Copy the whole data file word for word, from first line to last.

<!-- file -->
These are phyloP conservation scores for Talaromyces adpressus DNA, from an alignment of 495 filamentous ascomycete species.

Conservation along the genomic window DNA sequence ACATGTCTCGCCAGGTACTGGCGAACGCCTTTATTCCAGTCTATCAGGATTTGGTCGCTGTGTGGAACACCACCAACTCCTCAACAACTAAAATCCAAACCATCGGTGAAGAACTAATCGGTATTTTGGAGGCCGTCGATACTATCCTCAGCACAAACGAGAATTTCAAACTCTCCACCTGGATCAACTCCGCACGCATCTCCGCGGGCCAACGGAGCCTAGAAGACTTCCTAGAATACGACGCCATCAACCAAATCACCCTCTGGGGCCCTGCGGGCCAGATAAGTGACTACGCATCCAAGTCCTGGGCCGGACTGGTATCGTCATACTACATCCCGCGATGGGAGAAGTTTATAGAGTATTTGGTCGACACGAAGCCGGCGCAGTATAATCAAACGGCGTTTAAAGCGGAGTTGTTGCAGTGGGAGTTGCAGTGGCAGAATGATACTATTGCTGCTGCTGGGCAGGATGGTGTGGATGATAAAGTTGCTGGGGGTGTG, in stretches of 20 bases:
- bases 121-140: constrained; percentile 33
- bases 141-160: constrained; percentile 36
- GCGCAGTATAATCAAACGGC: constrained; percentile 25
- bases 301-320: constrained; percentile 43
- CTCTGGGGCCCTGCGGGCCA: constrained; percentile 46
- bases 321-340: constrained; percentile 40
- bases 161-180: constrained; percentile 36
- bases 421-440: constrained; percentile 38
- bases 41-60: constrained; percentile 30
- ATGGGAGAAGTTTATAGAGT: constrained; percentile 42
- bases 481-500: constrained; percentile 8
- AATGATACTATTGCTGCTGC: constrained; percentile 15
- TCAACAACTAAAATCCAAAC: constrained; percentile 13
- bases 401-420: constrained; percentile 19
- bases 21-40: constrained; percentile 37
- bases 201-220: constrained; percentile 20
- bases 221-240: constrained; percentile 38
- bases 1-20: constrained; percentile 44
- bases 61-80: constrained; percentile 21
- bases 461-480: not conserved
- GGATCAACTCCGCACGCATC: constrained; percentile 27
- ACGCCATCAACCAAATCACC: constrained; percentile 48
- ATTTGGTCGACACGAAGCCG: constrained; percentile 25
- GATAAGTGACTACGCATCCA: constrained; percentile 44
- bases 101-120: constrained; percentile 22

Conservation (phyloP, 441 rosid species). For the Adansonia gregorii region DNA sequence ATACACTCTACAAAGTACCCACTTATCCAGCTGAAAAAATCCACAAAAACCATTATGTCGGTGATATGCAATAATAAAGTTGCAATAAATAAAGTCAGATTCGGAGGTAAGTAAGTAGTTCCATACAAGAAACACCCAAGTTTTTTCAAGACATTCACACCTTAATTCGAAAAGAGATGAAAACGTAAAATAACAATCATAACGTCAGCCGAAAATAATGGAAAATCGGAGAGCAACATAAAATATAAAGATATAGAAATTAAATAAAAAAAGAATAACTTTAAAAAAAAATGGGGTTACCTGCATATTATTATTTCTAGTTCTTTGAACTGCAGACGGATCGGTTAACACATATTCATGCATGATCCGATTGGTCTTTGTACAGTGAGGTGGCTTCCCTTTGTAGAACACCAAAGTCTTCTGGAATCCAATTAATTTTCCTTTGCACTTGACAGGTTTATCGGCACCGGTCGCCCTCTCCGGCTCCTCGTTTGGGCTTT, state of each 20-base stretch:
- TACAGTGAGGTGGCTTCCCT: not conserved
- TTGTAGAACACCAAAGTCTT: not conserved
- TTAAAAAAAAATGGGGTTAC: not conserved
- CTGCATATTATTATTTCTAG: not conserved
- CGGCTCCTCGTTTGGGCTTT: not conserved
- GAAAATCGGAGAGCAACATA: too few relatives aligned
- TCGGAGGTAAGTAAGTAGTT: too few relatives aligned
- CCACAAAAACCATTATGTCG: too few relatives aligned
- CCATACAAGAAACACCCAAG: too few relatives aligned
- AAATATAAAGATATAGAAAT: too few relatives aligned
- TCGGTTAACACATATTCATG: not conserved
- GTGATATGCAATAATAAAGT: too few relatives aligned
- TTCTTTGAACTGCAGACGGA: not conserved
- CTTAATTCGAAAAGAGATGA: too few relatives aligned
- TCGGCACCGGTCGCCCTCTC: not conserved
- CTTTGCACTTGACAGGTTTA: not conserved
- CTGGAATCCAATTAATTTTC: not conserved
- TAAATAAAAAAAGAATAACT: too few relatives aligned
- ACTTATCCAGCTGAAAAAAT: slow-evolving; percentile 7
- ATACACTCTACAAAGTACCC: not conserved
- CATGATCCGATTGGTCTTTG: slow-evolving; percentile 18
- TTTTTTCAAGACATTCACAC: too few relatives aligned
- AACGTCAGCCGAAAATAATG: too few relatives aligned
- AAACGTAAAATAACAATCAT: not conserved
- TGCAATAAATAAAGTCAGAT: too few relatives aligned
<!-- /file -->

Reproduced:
These are phyloP conservation scores for Talaromyces adpressus DNA, from an alignment of 495 filamentous ascomycete species.

Conservation along the genomic window DNA sequence ACATGTCTCGCCAGGTACTGGCGAACGCCTTTATTCCAGTCTATCAGGATTTGGTCGCTGTGTGGAACACCACCAACTCCTCAACAACTAAAATCCAAACCATCGGTGAAGAACTAATCGGTATTTTGGAGGCCGTCGATACTATCCTCAGCACAAACGAGAATTTCAAACTCTCCACCTGGATCAACTCCGCACGCATCTCCGCGGGCCAACGGAGCCTAGAAGACTTCCTAGAATACGACGCCATCAACCAAATCACCCTCTGGGGCCCTGCGGGCCAGATAAGTGACTACGCATCCAAGTCCTGGGCCGGACTGGTATCGTCATACTACATCCCGCGATGGGAGAAGTTTATAGAGTATTTGGTCGACACGAAGCCGGCGCAGTATAATCAAACGGCGTTTAAAGCGGAGTTGTTGCAGTGGGAGTTGCAGTGGCAGAATGATACTATTGCTGCTGCTGGGCAGGATGGTGTGGATGATAAAGTTGCTGGGGGTGTG, in stretches of 20 bases:
- bases 121-140: constrained; percentile 33
- bases 141-160: constrained; percentile 36
- GCGCAGTATAATCAAACGGC: constrained; percentile 25
- bases 301-320: constrained; percentile 43
- CTCTGGGGCCCTGCGGGCCA: constrained; percentile 46
- bases 321-340: constrained; percentile 40
- bases 161-180: constrained; percentile 36
- bases 421-440: constrained; percentile 38
- bases 41-60: constrained; percentile 30
- ATGGGAGAAGTTTATAGAGT: constrained; percentile 42
- bases 481-500: constrained; percentile 8
- AATGATACTATTGCTGCTGC: constrained; percentile 15
- TCAACAACTAAAATCCAAAC: constrained; percentile 13
- bases 401-420: constrained; percentile 19
- bases 21-40: constrained; percentile 37
- bases 201-220: constrained; percentile 20
- bases 221-240: constrained; percentile 38
- bases 1-20: constrained; percentile 44
- bases 61-80: constrained; percentile 21
- bases 461-480: not conserved
- GGATCAACTCCGCACGCATC: constrained; percentile 27
- ACGCCATCAACCAAATCACC: constrained; percentile 48
- ATTTGGTCGACACGAAGCCG: constrained; percentile 25
- GATAAGTGACTACGCATCCA: constrained; percentile 44
- bases 101-120: constrained; percentile 22

Conservation (phyloP, 441 rosid species). For the Adansonia gregorii region DNA sequence ATACACTCTACAAAGTACCCACTTATCCAGCTGAAAAAATCCACAAAAACCATTATGTCGGTGATATGCAATAATAAAGTTGCAATAAATAAAGTCAGATTCGGAGGTAAGTAAGTAGTTCCATACAAGAAACACCCAAGTTTTTTCAAGACATTCACACCTTAATTCGAAAAGAGATGAAAACGTAAAATAACAATCATAACGTCAGCCGAAAATAATGGAAAATCGGAGAGCAACATAAAATATAAAGATATAGAAATTAAATAAAAAAAGAATAACTTTAAAAAAAAATGGGGTTACCTGCATATTATTATTTCTAGTTCTTTGAACTGCAGACGGATCGGTTAACACATATTCATGCATGATCCGATTGGTCTTTGTACAGTGAGGTGGCTTCCCTTTGTAGAACACCAAAGTCTTCTGGAATCCAATTAATTTTCCTTTGCACTTGACAGGTTTATCGGCACCGGTCGCCCTCTCCGGCTCCTCGTTTGGGCTTT, state of each 20-base stretch:
- TACAGTGAGGTGGCTTCCCT: not conserved
- TTGTAGAACACCAAAGTCTT: not conserved
- TTAAAAAAAAATGGGGTTAC: not conserved
- CTGCATATTATTATTTCTAG: not conserved
- CGGCTCCTCGTTTGGGCTTT: not conserved
- GAAAATCGGAGAGCAACATA: too few relatives aligned
- TCGGAGGTAAGTAAGTAGTT: too few relatives aligned
- CCACAAAAACCATTATGTCG: too few relatives aligned
- CCATACAAGAAACACCCAAG: too few relatives aligned
- AAATATAAAGATATAGAAAT: too few relatives aligned
- TCGGTTAACACATATTCATG: not conserved
- GTGATATGCAATAATAAAGT: too few relatives aligned
- TTCTTTGAACTGCAGACGGA: not conserved
- CTTAATTCGAAAAGAGATGA: too few relatives aligned
- TCGGCACCGGTCGCCCTCTC: not conserved
- CTTTGCACTTGACAGGTTTA: not conserved
- CTGGAATCCAATTAATTTTC: not conserved
- TAAATAAAAAAAGAATAACT: too few relatives aligned
- ACTTATCCAGCTGAAAAAAT: slow-evolving; percentile 7
- ATACACTCTACAAAGTACCC: not conserved
- CATGATCCGATTGGTCTTTG: slow-evolving; percentile 18
- TTTTTTCAAGACATTCACAC: too few relatives aligned
- AACGTCAGCCGAAAATAATG: too few relatives aligned
- AAACGTAAAATAACAATCAT: not conserved
- TGCAATAAATAAAGTCAGAT: too few relatives aligned